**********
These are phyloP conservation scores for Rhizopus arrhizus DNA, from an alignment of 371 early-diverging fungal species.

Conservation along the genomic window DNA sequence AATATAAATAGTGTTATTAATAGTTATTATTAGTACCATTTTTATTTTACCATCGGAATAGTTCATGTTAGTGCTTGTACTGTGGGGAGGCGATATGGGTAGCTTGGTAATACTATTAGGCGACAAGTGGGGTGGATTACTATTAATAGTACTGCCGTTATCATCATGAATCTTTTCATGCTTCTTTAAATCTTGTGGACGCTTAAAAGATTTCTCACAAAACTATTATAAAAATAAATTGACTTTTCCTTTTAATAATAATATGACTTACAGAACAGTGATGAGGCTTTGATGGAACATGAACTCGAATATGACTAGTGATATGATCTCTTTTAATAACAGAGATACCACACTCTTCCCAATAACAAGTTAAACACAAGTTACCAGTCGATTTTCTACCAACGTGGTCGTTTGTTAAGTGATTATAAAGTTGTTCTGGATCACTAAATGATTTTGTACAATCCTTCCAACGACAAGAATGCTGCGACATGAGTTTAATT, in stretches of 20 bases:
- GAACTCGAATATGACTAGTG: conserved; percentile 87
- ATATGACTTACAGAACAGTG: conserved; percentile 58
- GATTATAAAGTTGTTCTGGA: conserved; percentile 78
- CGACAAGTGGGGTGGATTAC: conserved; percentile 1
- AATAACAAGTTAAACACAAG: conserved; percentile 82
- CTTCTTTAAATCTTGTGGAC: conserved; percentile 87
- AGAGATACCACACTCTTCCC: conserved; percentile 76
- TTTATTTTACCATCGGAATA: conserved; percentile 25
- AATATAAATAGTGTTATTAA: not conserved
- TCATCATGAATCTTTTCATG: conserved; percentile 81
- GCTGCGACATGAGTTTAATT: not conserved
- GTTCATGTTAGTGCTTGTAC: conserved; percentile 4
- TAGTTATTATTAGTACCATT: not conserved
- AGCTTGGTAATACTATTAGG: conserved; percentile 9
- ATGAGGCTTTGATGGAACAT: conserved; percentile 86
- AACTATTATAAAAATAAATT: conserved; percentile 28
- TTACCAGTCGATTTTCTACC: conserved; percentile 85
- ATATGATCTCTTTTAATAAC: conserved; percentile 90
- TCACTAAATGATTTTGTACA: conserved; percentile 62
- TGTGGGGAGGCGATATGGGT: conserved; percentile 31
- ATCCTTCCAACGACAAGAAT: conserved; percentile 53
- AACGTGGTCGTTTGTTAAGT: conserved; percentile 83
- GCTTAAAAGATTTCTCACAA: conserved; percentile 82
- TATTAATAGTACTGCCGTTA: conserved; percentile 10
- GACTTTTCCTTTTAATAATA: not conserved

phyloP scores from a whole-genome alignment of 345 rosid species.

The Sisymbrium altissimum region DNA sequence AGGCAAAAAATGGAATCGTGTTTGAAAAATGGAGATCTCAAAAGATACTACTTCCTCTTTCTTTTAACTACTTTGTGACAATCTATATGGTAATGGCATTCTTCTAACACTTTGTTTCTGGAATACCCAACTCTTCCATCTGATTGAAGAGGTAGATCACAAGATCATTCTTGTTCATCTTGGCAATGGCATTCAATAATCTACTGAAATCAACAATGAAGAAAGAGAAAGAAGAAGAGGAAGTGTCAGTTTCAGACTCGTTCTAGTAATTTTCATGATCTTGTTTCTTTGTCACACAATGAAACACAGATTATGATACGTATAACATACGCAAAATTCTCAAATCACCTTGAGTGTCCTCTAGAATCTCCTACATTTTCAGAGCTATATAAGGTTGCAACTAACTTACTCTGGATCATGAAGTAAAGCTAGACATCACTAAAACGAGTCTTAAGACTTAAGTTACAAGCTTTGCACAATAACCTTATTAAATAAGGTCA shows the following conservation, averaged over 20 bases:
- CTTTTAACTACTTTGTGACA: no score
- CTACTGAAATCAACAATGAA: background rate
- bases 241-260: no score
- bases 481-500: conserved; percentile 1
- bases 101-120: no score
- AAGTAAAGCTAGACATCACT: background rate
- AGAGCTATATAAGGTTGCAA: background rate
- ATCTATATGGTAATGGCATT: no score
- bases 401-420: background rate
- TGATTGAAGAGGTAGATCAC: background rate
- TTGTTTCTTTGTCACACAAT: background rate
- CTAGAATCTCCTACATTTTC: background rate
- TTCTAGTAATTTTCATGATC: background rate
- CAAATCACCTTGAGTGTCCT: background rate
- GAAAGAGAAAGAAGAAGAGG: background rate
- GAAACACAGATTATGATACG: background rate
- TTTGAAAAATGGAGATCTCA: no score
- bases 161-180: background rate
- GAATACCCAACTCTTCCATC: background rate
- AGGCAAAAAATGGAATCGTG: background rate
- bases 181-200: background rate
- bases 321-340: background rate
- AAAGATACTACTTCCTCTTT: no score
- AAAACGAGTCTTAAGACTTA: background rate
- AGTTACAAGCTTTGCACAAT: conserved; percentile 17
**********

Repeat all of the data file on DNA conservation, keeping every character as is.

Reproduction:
These are phyloP conservation scores for Rhizopus arrhizus DNA, from an alignment of 371 early-diverging fungal species.

Conservation along the genomic window DNA sequence AATATAAATAGTGTTATTAATAGTTATTATTAGTACCATTTTTATTTTACCATCGGAATAGTTCATGTTAGTGCTTGTACTGTGGGGAGGCGATATGGGTAGCTTGGTAATACTATTAGGCGACAAGTGGGGTGGATTACTATTAATAGTACTGCCGTTATCATCATGAATCTTTTCATGCTTCTTTAAATCTTGTGGACGCTTAAAAGATTTCTCACAAAACTATTATAAAAATAAATTGACTTTTCCTTTTAATAATAATATGACTTACAGAACAGTGATGAGGCTTTGATGGAACATGAACTCGAATATGACTAGTGATATGATCTCTTTTAATAACAGAGATACCACACTCTTCCCAATAACAAGTTAAACACAAGTTACCAGTCGATTTTCTACCAACGTGGTCGTTTGTTAAGTGATTATAAAGTTGTTCTGGATCACTAAATGATTTTGTACAATCCTTCCAACGACAAGAATGCTGCGACATGAGTTTAATT, in stretches of 20 bases:
- GAACTCGAATATGACTAGTG: conserved; percentile 87
- ATATGACTTACAGAACAGTG: conserved; percentile 58
- GATTATAAAGTTGTTCTGGA: conserved; percentile 78
- CGACAAGTGGGGTGGATTAC: conserved; percentile 1
- AATAACAAGTTAAACACAAG: conserved; percentile 82
- CTTCTTTAAATCTTGTGGAC: conserved; percentile 87
- AGAGATACCACACTCTTCCC: conserved; percentile 76
- TTTATTTTACCATCGGAATA: conserved; percentile 25
- AATATAAATAGTGTTATTAA: not conserved
- TCATCATGAATCTTTTCATG: conserved; percentile 81
- GCTGCGACATGAGTTTAATT: not conserved
- GTTCATGTTAGTGCTTGTAC: conserved; percentile 4
- TAGTTATTATTAGTACCATT: not conserved
- AGCTTGGTAATACTATTAGG: conserved; percentile 9
- ATGAGGCTTTGATGGAACAT: conserved; percentile 86
- AACTATTATAAAAATAAATT: conserved; percentile 28
- TTACCAGTCGATTTTCTACC: conserved; percentile 85
- ATATGATCTCTTTTAATAAC: conserved; percentile 90
- TCACTAAATGATTTTGTACA: conserved; percentile 62
- TGTGGGGAGGCGATATGGGT: conserved; percentile 31
- ATCCTTCCAACGACAAGAAT: conserved; percentile 53
- AACGTGGTCGTTTGTTAAGT: conserved; percentile 83
- GCTTAAAAGATTTCTCACAA: conserved; percentile 82
- TATTAATAGTACTGCCGTTA: conserved; percentile 10
- GACTTTTCCTTTTAATAATA: not conserved

phyloP scores from a whole-genome alignment of 345 rosid species.

The Sisymbrium altissimum region DNA sequence AGGCAAAAAATGGAATCGTGTTTGAAAAATGGAGATCTCAAAAGATACTACTTCCTCTTTCTTTTAACTACTTTGTGACAATCTATATGGTAATGGCATTCTTCTAACACTTTGTTTCTGGAATACCCAACTCTTCCATCTGATTGAAGAGGTAGATCACAAGATCATTCTTGTTCATCTTGGCAATGGCATTCAATAATCTACTGAAATCAACAATGAAGAAAGAGAAAGAAGAAGAGGAAGTGTCAGTTTCAGACTCGTTCTAGTAATTTTCATGATCTTGTTTCTTTGTCACACAATGAAACACAGATTATGATACGTATAACATACGCAAAATTCTCAAATCACCTTGAGTGTCCTCTAGAATCTCCTACATTTTCAGAGCTATATAAGGTTGCAACTAACTTACTCTGGATCATGAAGTAAAGCTAGACATCACTAAAACGAGTCTTAAGACTTAAGTTACAAGCTTTGCACAATAACCTTATTAAATAAGGTCA shows the following conservation, averaged over 20 bases:
- CTTTTAACTACTTTGTGACA: no score
- CTACTGAAATCAACAATGAA: background rate
- bases 241-260: no score
- bases 481-500: conserved; percentile 1
- bases 101-120: no score
- AAGTAAAGCTAGACATCACT: background rate
- AGAGCTATATAAGGTTGCAA: background rate
- ATCTATATGGTAATGGCATT: no score
- bases 401-420: background rate
- TGATTGAAGAGGTAGATCAC: background rate
- TTGTTTCTTTGTCACACAAT: background rate
- CTAGAATCTCCTACATTTTC: background rate
- TTCTAGTAATTTTCATGATC: background rate
- CAAATCACCTTGAGTGTCCT: background rate
- GAAAGAGAAAGAAGAAGAGG: background rate
- GAAACACAGATTATGATACG: background rate
- TTTGAAAAATGGAGATCTCA: no score
- bases 161-180: background rate
- GAATACCCAACTCTTCCATC: background rate
- AGGCAAAAAATGGAATCGTG: background rate
- bases 181-200: background rate
- bases 321-340: background rate
- AAAGATACTACTTCCTCTTT: no score
- AAAACGAGTCTTAAGACTTA: background rate
- AGTTACAAGCTTTGCACAAT: conserved; percentile 17